Bergen Open Research Archive

The use of prosthetic grafts in above-knee femoropopliteal bypass surgery : a clinical study of long-term results and risk factors for failure

Bergen Open Research Archive

Show simple item record Pedersen, Gustav 2007-07-25T08:52:52Z 2007-07-25T08:52:52Z 2007-05-24
dc.identifier.isbn 978-82-308-0379-0 (print version)
dc.description.abstract Purpose: The purpose of this study has been to investigate the results of above-knee prosthetic femoropopliteal bypass surgery and to identify risk factors for complications and graft failure. The influence of comorbidity, degree of chronic leg ischaemia, preoperative angiographic run-off score and intraoperative flow measurements on long-term results were investigated. Furthermore, local infections and the outcome of treating occluded prosthetic grafts were studied. Methods: Two-hundred-and-thirty-seven patients (156 men, 81 women) were subjected to 252 above-knee prosthetic femoropopliteal bypass operations at Haukeland University Hospital between Jan 1990 and Dec 2001. One hundred and forty-one graft implantations (129 patients) were done for intermittent claudication and 111 (108 patients) for critical ischaemia. Patient data were prospectively recorded in a database registry. Some data were supplemented from patients records. Occlusion dates, complications, re-operations including amputations, and mortality were also recorded. Patient characteristics, anatomical risk factors and intraoperative flow measurements were analysed for impact on results after surgery. Survival, limb salvage and patency rates were analysed with the Product limit method and illustrated as Kaplan-Meier curves. The risk factors were subjected to univariate analysis using the log rank test for impact on survival, limb salvage and patency rates. Variables approaching significance were included in multivariate analysis performed with the Cox proportional hazard model. Results: Paper I. Surgical site infection was recorded after 7.8 % of the operations and graft infection after 12 %. The risk of developing a local infection was significantly correlated with postoperative lymph fistula. Redo surgery was associated with graft infection. Graft infections caused by Staph. Aur. always warranted surgery, either local revision or graft excision. Paper II. For grafts implanted for intermittent claudication, the assisted primary patency rates were 62 % at 2 years and 44 % at 5 years. The 5-year patency rate for smokers was 24 % versus 67 % for non-smokers (p < 0.01). A previous history of cerebral infarction was significantly associated with reduced graft patency. Preoperative s-creatinine > 125 mmol/L was significantly associated with reduced survival. Paper III. The 30-day mortality rate of patients operated for critical ischaemia was 5.5 %. The 2- and 5-year survival was 72 % and 42 %, whereas the limb salvage rates at 2 and 5 years were 83 % and 73 %, respectively. The 2-year primary patency rate for smokers was 38 % versus 62 % for non-smokers (p = 0.018, hazard ratio 2.18). Smoking and tissue loss were significantly associated with reduced secondary patency. Paper IV. Basal flow measurements were not related to patency. The 2- and 5-year patency rates for grafts with a papaverine flow < 500 ml/min were 48 % and 18 % compared with 66 % and 52 % for grafts with a papaverine flow ≥ 500 ml/min (p = 0.012, hazard ratio 2.6). Two and 5-year patency rates for smokers vs non-smokers were 44 % and 18 % vs 69 % and 54 %. Smoking (p = 0.008, hazard ratio 2.38) and poor run-off score (p = 0.009, hazard ratio 2.38) were independent risk factors for reduced patency. Poor run-off score did not correlate with low values of measured basal or papaverine flow. Paper V. Half the 24 initial procedures to restore patency of occluded grafts originally implanted for critical ischaemia failed within a month. Outcome of second or third-time redo procedures were similar. Primary patency rates of all 55 redo procedures were 32 % at three months, 28 % at six months and 12 % at 12 months. The results of thrombectomy and thrombolysis were similar. Re-opened grafts additionally treated for an underlying anastomotic stenosis had significantly better patency, as compared with re-opened grafts without a pre-existing stenosis (p = 0.027, hazard ratio 2.813). Conclusions: The results regarding survival, limb salvage and patency are comparable to previous reports. The results underline that a long observation period is necessary to achieve full overview of complications and the impact of risk factors. Infectious complications after prosthetic femoropopliteal bypass in the study group were higher than previously reported. The results suggest that a selective approach should be taken towards excision of infected femoropopliteal prostheses according to the clinical presentation of the graft infection and the type of bacteriae involved. A conservative attitude is recommended towards placing a prosthetic graft in the above-knee femoropopliteal position for intermittent claudication. The finding of reduced patency rates in patients with a history of a cerebral insult operated for intermittent claudication need further studies to be verified. Patients with intermittent claudication and renal impairment reveal poor survival, indicating renal impairment as a relative contraindication for surgical treatment. Smokers have inferior patency rates when operated for intermittent claudication as well as for critical ischaemia. Poor angiographic run-off score was also associated with inferior patency rates. These findings indicate that prosthetic femoropopliteal bypass is not very suitable for these groups of patients. Furthermore, the poor secondary patency rates of smokers as well as for patients with tissue loss suggest that these patients may benefit from alternative treatment modalities to re-opening an occluded bypass. A papaverine flow of < 500 ml/min is associated with reduced patency. Additional antithrombotic medication and frequent follow-up may be considered for these grafts. Redo procedures for occluded grafts originally implanted for critical ischaemia are of limited value and cannot be recommended except in cases with a proven graft-related stenosis. Other cases in need of re-intervention should be treated with either a new arterial reconstruction or an amputation. Based on the findings in this study, the following issues must be evaluated when offering an above-knee prosthetic femoropopliteal bypass for chronic limb ischaemia: patient comorbidity, smoking, degree of ischaemia and angiographic runoff score. Careful selection of patients subjected to above-knee prosthetic bypass surgery for chronic ischaemia is mandatory to achieve the optimal gain of the operation. en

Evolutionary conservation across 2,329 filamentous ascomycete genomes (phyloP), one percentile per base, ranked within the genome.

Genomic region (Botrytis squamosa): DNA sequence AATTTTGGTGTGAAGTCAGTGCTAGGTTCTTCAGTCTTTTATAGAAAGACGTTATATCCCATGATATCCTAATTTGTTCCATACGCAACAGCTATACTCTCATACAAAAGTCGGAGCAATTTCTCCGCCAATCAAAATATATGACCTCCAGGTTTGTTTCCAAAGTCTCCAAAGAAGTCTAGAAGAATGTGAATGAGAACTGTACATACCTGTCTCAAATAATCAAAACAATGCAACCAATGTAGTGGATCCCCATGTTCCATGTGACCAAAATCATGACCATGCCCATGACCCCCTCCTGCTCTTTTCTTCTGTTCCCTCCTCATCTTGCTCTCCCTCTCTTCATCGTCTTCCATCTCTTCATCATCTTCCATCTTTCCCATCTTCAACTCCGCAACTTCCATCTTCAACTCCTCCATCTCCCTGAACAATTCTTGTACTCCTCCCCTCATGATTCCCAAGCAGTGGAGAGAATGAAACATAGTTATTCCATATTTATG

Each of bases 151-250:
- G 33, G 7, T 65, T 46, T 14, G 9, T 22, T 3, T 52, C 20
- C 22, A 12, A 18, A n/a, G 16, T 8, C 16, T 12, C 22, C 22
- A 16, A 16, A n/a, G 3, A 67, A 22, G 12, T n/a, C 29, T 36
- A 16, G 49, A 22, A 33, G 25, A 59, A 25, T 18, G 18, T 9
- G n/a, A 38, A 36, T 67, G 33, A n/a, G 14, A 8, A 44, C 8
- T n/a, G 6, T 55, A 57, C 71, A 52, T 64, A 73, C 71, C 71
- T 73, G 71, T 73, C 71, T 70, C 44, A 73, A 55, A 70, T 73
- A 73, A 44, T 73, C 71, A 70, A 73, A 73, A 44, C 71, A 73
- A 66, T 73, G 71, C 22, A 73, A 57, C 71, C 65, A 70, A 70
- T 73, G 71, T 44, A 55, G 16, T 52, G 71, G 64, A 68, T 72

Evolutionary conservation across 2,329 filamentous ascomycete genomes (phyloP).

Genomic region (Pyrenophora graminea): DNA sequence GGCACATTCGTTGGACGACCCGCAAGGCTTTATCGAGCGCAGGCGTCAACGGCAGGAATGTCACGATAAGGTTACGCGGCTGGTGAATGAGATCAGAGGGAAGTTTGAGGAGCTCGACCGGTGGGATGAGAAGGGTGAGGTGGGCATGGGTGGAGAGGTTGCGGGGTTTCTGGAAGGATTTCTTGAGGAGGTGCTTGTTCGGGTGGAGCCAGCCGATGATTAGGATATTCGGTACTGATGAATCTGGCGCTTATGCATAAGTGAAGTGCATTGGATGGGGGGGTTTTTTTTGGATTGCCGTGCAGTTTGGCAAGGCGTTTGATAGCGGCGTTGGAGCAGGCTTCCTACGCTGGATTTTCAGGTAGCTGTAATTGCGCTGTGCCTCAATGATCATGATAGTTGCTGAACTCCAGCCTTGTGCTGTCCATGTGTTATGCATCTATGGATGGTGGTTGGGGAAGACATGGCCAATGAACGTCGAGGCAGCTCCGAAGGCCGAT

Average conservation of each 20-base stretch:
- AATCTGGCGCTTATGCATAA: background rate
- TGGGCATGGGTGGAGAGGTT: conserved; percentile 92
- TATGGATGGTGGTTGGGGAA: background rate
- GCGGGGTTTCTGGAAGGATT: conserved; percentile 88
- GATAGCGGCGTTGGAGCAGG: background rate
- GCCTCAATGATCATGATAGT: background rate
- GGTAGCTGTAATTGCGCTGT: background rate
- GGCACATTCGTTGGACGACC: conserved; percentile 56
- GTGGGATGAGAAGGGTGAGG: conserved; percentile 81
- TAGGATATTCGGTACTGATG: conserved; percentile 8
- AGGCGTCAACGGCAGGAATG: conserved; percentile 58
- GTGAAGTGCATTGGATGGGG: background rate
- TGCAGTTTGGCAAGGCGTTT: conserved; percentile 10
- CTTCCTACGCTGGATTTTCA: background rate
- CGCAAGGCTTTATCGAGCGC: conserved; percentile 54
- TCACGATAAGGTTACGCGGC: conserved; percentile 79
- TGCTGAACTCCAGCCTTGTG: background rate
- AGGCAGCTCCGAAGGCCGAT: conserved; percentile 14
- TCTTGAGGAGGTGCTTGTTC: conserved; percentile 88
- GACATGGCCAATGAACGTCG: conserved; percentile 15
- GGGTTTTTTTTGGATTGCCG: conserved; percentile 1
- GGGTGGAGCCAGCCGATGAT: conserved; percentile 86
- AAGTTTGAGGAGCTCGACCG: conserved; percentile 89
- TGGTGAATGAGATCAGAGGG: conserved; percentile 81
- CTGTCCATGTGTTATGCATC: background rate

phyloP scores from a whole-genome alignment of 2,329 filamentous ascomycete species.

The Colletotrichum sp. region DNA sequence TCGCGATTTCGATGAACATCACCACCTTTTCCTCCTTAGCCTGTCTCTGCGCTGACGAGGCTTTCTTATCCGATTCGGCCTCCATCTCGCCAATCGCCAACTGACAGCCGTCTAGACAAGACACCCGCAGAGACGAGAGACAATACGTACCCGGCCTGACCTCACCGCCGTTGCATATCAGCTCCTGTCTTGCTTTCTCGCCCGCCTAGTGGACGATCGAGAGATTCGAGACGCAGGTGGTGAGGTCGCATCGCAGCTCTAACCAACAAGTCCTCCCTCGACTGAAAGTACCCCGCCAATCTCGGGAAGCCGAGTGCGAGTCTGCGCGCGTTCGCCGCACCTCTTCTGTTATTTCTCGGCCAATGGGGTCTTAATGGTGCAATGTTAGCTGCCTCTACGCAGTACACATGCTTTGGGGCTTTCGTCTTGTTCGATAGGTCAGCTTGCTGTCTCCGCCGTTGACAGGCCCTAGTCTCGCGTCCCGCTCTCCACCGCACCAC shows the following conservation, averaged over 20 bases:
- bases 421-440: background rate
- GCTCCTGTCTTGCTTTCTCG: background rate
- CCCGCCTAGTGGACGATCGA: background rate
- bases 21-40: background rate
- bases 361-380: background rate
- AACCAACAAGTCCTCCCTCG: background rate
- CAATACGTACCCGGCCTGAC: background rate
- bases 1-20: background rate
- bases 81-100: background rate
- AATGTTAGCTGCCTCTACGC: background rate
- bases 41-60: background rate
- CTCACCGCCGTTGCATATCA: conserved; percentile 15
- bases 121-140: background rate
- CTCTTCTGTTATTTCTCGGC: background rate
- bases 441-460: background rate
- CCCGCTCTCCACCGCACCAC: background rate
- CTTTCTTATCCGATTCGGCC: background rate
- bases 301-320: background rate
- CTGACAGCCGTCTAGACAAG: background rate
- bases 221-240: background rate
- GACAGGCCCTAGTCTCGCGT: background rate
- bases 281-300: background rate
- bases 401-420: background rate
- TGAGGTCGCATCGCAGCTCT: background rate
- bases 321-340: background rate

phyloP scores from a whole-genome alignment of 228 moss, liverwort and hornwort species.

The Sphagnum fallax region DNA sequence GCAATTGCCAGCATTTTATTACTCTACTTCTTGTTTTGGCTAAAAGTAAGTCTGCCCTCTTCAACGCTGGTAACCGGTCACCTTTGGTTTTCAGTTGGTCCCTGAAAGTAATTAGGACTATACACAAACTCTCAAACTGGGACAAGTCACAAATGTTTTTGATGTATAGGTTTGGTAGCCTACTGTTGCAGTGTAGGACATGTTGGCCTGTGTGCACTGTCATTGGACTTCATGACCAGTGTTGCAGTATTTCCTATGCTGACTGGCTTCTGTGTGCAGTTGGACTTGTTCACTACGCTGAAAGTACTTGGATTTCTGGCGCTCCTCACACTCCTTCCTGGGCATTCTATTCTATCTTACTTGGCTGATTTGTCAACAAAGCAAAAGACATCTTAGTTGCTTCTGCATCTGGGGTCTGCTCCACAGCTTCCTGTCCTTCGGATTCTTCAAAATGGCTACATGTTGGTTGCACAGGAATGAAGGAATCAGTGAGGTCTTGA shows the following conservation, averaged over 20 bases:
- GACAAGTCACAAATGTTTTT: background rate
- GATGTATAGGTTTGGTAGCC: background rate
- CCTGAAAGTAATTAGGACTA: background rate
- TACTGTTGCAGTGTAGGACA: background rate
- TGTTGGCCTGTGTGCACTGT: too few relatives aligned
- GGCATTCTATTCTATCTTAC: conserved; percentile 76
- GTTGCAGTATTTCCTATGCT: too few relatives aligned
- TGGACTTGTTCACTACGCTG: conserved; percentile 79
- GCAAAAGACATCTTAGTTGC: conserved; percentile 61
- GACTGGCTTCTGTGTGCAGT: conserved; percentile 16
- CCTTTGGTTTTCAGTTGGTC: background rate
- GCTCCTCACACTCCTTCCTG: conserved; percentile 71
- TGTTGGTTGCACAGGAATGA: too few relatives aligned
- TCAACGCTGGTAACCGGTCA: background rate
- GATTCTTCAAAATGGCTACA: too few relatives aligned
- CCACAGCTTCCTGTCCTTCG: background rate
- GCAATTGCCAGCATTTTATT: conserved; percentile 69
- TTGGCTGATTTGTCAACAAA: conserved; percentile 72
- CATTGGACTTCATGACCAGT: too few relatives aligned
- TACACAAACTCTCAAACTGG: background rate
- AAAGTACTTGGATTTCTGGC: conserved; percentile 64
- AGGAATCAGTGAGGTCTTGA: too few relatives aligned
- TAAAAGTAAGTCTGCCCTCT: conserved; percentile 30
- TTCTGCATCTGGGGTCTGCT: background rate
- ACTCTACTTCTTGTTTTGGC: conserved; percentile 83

dc.language.iso eng en
dc.publisher The University of Bergen en
dc.title The use of prosthetic grafts in above-knee femoropopliteal bypass surgery : a clinical study of long-term results and risk factors for failure en
dc.type Doctoral thesis eng
dc.subject.nsi VDP::Medisinske Fag: 700::Klinisk medisinske fag: 750::Generell kirurgi: 780 no